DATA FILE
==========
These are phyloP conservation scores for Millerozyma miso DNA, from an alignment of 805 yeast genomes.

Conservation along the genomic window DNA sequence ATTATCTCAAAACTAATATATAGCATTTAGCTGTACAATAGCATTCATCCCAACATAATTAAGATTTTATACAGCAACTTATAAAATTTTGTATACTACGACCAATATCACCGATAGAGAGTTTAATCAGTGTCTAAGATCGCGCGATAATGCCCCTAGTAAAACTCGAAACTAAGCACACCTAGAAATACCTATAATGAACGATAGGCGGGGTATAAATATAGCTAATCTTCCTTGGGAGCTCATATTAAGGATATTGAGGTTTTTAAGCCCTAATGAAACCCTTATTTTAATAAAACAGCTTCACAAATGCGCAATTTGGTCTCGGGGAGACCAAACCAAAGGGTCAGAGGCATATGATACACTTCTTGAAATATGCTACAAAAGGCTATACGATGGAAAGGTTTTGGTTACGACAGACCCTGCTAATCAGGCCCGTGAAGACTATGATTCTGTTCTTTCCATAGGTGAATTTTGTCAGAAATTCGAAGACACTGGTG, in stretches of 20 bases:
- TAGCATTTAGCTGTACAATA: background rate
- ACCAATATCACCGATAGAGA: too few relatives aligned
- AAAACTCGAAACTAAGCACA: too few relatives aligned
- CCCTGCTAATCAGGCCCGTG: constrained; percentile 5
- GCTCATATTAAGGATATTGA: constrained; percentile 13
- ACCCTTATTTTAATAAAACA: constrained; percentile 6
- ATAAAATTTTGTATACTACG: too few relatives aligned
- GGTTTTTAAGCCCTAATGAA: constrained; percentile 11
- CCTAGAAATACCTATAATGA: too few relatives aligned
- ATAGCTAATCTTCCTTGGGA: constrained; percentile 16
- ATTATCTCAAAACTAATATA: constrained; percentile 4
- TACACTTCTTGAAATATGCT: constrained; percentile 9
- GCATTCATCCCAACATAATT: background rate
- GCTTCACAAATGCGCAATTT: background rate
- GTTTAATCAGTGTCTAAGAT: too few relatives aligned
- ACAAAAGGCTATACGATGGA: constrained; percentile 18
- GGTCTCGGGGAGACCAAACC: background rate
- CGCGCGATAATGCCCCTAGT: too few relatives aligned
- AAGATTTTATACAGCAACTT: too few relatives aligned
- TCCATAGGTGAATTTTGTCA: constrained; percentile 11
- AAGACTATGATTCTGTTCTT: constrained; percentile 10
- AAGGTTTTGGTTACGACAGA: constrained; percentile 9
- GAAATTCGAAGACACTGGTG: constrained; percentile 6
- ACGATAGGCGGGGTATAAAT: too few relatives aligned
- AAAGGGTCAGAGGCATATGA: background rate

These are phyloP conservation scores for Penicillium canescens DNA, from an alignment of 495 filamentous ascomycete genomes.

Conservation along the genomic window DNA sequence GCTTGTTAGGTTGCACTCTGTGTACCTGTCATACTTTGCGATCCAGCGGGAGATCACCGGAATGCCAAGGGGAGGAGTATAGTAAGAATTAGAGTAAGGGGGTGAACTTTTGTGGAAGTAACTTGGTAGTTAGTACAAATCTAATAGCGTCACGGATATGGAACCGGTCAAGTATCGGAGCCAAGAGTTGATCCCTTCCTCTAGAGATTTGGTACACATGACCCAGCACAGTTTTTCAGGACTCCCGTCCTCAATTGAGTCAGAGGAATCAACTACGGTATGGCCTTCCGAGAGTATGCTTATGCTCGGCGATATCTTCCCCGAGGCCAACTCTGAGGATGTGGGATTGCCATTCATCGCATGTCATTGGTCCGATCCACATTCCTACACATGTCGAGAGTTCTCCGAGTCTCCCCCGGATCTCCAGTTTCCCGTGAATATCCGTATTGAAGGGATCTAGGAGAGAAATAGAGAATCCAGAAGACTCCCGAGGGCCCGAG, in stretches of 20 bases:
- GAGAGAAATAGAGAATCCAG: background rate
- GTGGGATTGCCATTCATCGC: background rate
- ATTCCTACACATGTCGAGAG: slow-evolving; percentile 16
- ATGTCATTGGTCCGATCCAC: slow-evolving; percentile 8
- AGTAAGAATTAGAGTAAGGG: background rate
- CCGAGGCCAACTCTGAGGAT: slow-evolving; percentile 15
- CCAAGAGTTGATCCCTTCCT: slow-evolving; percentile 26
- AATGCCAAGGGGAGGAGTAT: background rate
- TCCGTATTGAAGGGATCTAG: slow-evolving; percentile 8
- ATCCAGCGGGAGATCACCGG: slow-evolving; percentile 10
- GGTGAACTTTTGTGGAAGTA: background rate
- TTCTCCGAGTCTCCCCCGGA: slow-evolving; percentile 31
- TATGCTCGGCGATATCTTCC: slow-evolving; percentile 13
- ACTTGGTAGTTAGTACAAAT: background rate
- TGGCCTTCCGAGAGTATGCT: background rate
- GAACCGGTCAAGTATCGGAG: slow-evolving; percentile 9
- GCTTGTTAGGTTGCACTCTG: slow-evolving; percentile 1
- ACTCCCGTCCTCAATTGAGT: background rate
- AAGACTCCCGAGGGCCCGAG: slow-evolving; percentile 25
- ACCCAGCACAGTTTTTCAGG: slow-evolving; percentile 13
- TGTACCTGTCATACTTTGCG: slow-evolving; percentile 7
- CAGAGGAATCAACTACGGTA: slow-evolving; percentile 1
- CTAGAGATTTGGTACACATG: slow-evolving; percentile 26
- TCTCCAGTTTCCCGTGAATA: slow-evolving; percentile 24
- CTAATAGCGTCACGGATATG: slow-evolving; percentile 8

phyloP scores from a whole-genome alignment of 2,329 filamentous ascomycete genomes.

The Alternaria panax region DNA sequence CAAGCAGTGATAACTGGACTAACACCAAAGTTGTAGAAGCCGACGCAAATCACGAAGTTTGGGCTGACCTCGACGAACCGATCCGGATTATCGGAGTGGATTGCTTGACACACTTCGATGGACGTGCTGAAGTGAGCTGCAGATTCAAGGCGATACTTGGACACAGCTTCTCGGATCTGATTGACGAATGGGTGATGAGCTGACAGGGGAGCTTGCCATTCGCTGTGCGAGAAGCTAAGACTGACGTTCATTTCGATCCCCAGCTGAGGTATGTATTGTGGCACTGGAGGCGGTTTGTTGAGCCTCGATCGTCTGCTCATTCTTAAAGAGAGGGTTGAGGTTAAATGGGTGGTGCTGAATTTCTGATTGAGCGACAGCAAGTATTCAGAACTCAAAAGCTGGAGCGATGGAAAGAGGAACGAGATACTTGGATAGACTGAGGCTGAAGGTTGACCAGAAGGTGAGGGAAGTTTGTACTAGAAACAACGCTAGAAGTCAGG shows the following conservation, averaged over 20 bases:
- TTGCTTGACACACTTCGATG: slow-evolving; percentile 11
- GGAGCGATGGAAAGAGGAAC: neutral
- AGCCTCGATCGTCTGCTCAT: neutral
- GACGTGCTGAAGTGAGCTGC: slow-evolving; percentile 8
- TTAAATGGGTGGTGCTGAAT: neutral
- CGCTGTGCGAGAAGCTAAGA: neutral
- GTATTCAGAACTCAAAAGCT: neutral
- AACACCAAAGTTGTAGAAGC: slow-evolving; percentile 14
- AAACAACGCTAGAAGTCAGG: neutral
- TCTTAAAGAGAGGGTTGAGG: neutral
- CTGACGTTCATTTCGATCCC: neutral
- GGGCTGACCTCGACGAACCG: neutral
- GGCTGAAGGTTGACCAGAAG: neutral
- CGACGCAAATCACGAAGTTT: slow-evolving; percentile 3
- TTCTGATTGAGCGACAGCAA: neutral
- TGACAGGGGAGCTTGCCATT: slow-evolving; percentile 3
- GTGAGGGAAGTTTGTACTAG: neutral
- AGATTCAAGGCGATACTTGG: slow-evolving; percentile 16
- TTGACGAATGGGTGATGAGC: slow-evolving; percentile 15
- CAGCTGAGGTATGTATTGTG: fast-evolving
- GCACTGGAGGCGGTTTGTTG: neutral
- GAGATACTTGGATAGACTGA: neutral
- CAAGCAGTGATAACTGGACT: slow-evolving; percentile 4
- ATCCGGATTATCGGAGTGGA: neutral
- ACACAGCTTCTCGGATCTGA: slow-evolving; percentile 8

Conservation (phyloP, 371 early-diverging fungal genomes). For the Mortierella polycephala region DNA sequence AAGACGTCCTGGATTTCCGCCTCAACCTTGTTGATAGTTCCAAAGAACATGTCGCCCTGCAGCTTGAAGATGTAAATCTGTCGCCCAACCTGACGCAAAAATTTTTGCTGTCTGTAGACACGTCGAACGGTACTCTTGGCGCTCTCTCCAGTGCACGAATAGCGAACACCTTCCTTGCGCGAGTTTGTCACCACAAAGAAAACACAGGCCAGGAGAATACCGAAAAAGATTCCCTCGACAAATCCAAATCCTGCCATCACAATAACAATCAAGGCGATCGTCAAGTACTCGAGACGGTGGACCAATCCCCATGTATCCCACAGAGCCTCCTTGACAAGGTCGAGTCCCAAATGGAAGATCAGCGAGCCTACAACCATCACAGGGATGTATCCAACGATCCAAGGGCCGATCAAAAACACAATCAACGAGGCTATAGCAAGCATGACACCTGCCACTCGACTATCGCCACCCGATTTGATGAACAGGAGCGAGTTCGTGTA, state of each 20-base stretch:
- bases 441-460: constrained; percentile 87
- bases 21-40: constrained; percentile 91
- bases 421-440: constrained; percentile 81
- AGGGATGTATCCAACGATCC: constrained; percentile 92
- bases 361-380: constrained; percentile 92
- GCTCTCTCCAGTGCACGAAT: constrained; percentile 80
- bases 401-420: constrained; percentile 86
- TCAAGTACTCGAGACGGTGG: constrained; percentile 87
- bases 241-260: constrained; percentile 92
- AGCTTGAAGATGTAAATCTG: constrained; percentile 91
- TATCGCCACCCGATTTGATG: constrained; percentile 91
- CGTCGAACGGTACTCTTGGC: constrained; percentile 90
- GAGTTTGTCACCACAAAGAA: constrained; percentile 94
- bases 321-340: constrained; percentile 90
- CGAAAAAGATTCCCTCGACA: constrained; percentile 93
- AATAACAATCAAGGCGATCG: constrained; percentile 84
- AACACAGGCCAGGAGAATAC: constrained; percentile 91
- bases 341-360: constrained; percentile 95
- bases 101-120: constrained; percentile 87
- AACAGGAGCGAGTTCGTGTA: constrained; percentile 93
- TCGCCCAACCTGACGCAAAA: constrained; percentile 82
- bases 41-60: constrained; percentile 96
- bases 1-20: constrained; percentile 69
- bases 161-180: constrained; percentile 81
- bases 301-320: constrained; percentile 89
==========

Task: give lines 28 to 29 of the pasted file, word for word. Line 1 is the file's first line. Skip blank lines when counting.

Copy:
These are phyloP conservation scores for Penicillium canescens DNA, from an alignment of 495 filamentous ascomycete genomes.

Conservation along the genomic window DNA sequence GCTTGTTAGGTTGCACTCTGTGTACCTGTCATACTTTGCGATCCAGCGGGAGATCACCGGAATGCCAAGGGGAGGAGTATAGTAAGAATTAGAGTAAGGGGGTGAACTTTTGTGGAAGTAACTTGGTAGTTAGTACAAATCTAATAGCGTCACGGATATGGAACCGGTCAAGTATCGGAGCCAAGAGTTGATCCCTTCCTCTAGAGATTTGGTACACATGACCCAGCACAGTTTTTCAGGACTCCCGTCCTCAATTGAGTCAGAGGAATCAACTACGGTATGGCCTTCCGAGAGTATGCTTATGCTCGGCGATATCTTCCCCGAGGCCAACTCTGAGGATGTGGGATTGCCATTCATCGCATGTCATTGGTCCGATCCACATTCCTACACATGTCGAGAGTTCTCCGAGTCTCCCCCGGATCTCCAGTTTCCCGTGAATATCCGTATTGAAGGGATCTAGGAGAGAAATAGAGAATCCAGAAGACTCCCGAGGGCCCGAG, in stretches of 20 bases: